Close this search box.

Explosion At The Great Retreat Foiled By Non-Compliant, Alien Bark

An Opinion Piece & Satire

 by Bill Lazarus

Eucalypts cartoon“They didn’t even know if it would start a chain reaction that would move into the atmosphere and vaporize the joint.”  From When did we have Sauerkraut? by Peter & Lou Berryman, a song pondering uncertainties in defrosting the refrigerator and detonation of the first atomic bomb.

Friday, June 30, Bort Meadow, In the Gloaming — Time to build a fire that first evening of Kehilla’s Great Retreat. Riley and I had the task, and were provided a box of firewood. The smaller pieces were about two inches in diameter, and dense. No starter there. But no worries, at least not initially. Near the fire pit was plenty of dry grass, golden in color. Twigs lay on the ground. Eucalyptus trees stood nearby. We piled on grass, twigs and then dry eucalyptus bark, knowing that if the lore held true we would ignite a reaction that would turn our camp into a giant fireball, and end the retreat, not to mention our existence, from the outset.

The grass ignited quickly, and the twigs too. Strands of the Eucalyptus bark caught fire, but the flames soon died. Anna to the rescue, providing us with Fatwood sticks that set all the wood aflame.

Sure, it could have been different. Riley, like so many others, even at his young age, believed Eucalyptus to be highly combustible and dangerous — gasoline trees, as some detractors like to refer to these foreigners, who immigrated to our shores 150 years ago. If any part of the Eucalypts would burst into flames, their dry, dead bark would seem most likely to explode.

Nonetheless, I had doubts. The exploding tree lore arises in the context of a long and bitter campaign by the East Bay Chapter of the Sierra Club and the Claremont Canyon Conservancy to clearcut hundreds of thousands of Eucalyptus across the East Bay hills and poison their root systems for up to 10 years running. It is lore that has spurred an effort to spend nearly $6 million in Federal Emergency Management Agency grant funds to destroy Eucalypts on land owned by U.C. Berkeley, the City of Oakland and the East Bay Regional Park District. UC, which long has had plans to build more housing on land in the hills targeted for Eucalypt catastrophe, hopes to proceed with the devastation this month even if a lawsuit by the Hills Conservation Network succeeds in blocking the FEMA funding.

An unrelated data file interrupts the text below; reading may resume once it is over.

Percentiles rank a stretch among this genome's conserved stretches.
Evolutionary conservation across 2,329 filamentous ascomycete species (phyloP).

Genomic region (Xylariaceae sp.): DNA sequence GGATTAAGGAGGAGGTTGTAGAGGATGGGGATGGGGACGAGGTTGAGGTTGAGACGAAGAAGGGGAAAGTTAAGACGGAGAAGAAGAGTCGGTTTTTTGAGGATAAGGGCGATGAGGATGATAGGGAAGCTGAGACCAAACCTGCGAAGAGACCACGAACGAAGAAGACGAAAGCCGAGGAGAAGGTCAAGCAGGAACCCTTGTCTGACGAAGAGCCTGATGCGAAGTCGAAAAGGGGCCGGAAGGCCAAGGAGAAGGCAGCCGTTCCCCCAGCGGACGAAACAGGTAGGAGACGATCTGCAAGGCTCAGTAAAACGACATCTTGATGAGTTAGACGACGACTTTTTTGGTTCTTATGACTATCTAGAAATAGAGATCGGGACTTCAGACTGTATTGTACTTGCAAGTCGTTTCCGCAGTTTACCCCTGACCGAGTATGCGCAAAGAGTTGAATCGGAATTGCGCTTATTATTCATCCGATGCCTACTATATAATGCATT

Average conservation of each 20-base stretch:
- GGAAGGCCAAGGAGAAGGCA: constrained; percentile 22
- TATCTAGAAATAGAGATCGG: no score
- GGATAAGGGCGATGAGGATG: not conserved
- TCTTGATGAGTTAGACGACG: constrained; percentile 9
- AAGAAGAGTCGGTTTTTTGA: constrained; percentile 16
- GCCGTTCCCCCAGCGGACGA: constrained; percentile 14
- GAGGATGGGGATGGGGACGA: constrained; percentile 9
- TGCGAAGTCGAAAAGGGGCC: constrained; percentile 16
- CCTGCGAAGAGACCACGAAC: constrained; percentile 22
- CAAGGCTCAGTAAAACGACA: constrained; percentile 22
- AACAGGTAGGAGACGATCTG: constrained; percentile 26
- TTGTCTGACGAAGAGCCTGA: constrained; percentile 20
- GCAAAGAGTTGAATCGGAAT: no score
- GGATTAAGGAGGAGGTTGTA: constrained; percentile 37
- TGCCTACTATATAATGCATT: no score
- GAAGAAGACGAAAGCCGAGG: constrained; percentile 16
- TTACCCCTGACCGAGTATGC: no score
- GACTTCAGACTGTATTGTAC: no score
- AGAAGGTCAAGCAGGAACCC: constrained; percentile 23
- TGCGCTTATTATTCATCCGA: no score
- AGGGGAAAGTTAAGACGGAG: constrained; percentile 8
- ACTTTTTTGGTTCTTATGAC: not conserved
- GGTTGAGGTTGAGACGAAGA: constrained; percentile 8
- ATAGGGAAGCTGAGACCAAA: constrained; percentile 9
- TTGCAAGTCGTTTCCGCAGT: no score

The lore also arises in context of chemical industry drives to persuade us that poisons must be applied to protect ourselves from non-native “invasive” species, like the Eucalyptus, and the Monterey Pine, which Nativists contend belong in Monterey, not in the East Bay. Acacia trees are also targeted for destruction in their drive to make our beautiful East Bay hills pure, poisoned, scorched by the sun and allegedly firesafe. The Nativists deem Bay Laurels to be non-aliens and, thus, ok, even though the oil content of their leaves is about twice that of Eucalyptus leaves, so they burn brighter, faster and hotter.

I also had doubts about the danger of explosion because a day before the retreat,  a brush fire broke out by Grizzly Peak Boulevard. Dan Grassetti, director of the Hills Conservation Network and a resident of Claremont Canyon, took pictures. The Eucalypts remain standing, green and tall, a striking contrast to the surrounding burnt vegetation, just as they survived unscathed in a fire that swept through the Scripps Ranch subdivision just north of San Diego in 2003, leaving rubble and charred remnants of the homes on both sides of a long street, along with unscathed Eucalypts.